Cubs have made a big jump with Darwin Barney back
BY GORDON WITTENMYER email@example.com April 27, 2013 11:26PM
Chicago Cubs v Miami Marlins
Updated: May 30, 2013 2:53PM
MIAMI — Watching Darwin Barney make that gravity-defying play Friday night to turn Scott Feldman’s air-mailed throw into a run-saving double play prompted the obvious questions by Saturday.
And, perhaps, the obvious answers: Yes, he played basketball — still does regularly in the offseason. And, yes, he can dunk — sort of.
“I just can’t grab the ball. I can’t hold it [in a dunk grip],” the Cubs’ second baseman said. “So I toss it up, and I jump and get it that way.”
It’s doubtful how much the Cubs can expect to get out of Barney’s impressive hops on a regular basis. But there’s little doubt what they get out of his basketball background every day he’s on the field.
The son of a college point guard who coached his kid with a strict hand, Barney was a tenacious point guard during the wet winters near Portland, Ore., playing until choosing to concentrate solely on baseball in high school.
He carried those backcourt skills with him into baseball, and they have never been more apparent than the last week and a half, when the unhinged Cubs got their infield linchpin back from the disabled list two games before starting this 10-game road trip.
“Big time,” said shortstop Starlin Castro, who’s more comfortable and plugged in now that he has his trusted keystone pal back. “You see the last few days how I’ve played defense.”
He had the play of the game in Saturday’s 3-2 victory, diving toward center to snare a two-out shot from Austin Kearns in the eighth, then flipping from his stomach to Barney for the force-out that saved a run.
Granted, that play was more reaction and skill than instruction from Barney.
But, Castro said, “When I’ve got that guy with me, he helps me a lot. I’m concentrating more because we’re talking all the time — how the game’s going, reminding me, ‘Hey, one out.’ I feel really good with that guy.”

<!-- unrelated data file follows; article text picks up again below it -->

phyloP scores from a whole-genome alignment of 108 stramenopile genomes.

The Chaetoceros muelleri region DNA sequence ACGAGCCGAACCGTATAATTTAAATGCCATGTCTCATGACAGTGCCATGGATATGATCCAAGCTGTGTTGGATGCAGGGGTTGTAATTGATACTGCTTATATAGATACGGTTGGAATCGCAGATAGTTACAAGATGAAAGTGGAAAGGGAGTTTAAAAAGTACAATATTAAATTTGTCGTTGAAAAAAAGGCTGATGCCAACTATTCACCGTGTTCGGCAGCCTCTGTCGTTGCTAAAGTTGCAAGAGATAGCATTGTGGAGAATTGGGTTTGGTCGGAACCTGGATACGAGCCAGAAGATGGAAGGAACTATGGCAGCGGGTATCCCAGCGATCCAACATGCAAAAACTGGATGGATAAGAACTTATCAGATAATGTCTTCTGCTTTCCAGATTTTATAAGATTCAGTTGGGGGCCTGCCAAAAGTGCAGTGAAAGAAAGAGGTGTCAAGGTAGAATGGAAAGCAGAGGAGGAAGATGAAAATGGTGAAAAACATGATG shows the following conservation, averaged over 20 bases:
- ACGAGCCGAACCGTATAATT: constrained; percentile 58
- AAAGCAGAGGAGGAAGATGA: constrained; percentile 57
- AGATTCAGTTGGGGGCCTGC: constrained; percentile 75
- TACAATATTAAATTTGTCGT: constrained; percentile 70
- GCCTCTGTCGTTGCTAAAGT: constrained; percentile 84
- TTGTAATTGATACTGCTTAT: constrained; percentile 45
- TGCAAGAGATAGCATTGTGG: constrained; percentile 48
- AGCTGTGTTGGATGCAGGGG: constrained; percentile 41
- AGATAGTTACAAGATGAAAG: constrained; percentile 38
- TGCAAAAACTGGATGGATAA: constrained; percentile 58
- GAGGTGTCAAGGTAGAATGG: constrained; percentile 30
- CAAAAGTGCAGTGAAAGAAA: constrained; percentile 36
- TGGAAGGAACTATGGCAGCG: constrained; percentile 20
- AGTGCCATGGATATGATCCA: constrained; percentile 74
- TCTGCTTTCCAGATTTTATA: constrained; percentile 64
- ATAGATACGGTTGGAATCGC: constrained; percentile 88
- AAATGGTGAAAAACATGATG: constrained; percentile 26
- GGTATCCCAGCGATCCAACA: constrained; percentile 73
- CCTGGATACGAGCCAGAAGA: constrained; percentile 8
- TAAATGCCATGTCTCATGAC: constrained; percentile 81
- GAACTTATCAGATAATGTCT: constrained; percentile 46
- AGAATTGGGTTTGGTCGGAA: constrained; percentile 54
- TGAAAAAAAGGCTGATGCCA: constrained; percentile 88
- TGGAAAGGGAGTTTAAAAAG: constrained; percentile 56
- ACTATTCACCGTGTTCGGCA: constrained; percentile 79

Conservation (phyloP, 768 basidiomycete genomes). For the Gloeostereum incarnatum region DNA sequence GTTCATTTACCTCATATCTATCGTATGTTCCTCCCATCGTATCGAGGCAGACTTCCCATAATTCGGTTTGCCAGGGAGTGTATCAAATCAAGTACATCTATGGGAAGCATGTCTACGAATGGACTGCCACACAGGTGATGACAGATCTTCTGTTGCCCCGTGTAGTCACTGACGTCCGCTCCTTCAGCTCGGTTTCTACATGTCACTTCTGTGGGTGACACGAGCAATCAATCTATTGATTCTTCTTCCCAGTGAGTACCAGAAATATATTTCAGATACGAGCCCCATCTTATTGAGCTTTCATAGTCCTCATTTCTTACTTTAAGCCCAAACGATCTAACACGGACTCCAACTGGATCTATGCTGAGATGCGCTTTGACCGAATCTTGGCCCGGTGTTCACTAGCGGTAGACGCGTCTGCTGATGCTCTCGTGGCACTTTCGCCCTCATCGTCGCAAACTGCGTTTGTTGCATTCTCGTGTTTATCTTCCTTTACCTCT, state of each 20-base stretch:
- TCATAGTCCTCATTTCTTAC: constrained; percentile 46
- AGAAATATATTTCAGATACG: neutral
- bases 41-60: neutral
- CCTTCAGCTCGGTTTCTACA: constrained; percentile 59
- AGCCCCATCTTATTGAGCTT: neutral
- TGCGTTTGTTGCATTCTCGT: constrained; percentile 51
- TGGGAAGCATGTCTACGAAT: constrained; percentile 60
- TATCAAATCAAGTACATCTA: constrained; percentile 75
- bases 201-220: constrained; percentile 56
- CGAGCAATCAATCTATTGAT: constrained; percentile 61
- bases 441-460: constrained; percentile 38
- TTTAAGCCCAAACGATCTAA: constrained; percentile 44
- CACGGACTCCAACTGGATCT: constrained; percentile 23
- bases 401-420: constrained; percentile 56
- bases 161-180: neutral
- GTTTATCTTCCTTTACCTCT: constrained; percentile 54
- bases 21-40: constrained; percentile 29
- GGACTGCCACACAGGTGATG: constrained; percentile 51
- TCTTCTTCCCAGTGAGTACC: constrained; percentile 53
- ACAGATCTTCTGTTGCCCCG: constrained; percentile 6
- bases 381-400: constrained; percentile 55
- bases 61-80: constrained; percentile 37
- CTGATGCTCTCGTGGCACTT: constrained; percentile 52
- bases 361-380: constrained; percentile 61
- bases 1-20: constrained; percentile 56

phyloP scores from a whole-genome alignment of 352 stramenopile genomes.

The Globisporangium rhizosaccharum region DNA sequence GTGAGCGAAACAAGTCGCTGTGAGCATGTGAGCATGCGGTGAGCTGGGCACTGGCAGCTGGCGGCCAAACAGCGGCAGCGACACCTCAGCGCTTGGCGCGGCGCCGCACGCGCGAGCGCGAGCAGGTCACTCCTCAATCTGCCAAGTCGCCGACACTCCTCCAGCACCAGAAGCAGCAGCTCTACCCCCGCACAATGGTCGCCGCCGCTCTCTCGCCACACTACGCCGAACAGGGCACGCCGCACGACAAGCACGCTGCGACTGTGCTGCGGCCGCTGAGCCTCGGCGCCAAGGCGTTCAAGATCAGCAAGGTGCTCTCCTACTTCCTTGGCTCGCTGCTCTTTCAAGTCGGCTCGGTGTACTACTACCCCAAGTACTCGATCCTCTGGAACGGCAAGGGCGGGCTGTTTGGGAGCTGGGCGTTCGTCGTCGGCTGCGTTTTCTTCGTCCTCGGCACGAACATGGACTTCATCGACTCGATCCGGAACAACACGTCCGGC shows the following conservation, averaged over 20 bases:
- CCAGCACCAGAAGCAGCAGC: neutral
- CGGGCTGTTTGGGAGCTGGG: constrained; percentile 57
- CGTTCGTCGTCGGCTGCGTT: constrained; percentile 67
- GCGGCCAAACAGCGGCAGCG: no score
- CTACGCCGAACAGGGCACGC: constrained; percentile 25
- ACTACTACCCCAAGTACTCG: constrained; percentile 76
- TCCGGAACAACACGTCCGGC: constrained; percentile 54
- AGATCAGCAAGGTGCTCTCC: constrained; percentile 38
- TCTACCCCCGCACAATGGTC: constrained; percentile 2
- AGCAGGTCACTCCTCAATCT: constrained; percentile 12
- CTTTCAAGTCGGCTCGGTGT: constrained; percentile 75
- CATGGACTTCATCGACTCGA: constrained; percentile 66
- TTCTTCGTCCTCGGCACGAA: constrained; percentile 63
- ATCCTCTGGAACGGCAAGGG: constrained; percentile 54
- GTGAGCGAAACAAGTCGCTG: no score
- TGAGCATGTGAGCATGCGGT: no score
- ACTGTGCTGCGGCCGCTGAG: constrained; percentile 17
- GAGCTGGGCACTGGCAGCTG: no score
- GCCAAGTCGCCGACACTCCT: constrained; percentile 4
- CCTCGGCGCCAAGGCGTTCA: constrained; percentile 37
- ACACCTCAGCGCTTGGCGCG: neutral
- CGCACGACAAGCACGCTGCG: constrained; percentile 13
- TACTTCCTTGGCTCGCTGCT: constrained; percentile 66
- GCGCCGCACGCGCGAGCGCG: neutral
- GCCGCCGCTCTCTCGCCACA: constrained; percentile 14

While some in the media consider Barney potential trade material in the Cubs’ annual July clearance sale, the fact is the Cubs consider him part of the homegrown core they envision having put together in the next two or three years.
“Barney’s a great influence on both Castro and [first baseman Anthony] Rizzo,” assistant general manager Randy Bush said. “He helps both of them with learning how to slow the game down defensively. He plays like a veteran in spite of his relative youth.”
The reigning Gold Glove second baseman has been especially impressive the last few days, including beating the Cincinnati Reds with a 10th-inning home run Tuesday and making that game-changing acrobatic play on Feldman’s throw.
Maybe it’s no accident the Cubs have won four of their last five now that Barney’s back in the lineup every day — no accident that they’ve committed one error in the last six games after making 17 in their first 17.
“He’s huge,” veteran Alfonso Soriano said.
Whether it’s the fact he played shortstop his whole life until going to second as he neared the majors, or all that experience as a point guard, Barney, 27, finds it second nature to know the game conditions, think ahead and communicate with guys around him in the field.
“It’s not all me,” he said. “A lot of times we consult with each other on situations and make a decision. We’re just trying to play the game the right way situationally.”
With maybe just a little more attention on the sometimes focus-challenged young shortstop.
“I just see it as a good fit,” Barney said. “What were we doing when we were 22? I wasn’t nearly the player I am mentally when I was that age. Obviously, your job as a teammate is always to try to bring the best out of your teammates. We do that with each other. He pushes me because I’m pushing him.
“Just understanding who he is and how good he is, and will be, helps the kind of work we’re going to put in. We’re both striving to be the best up the middle.”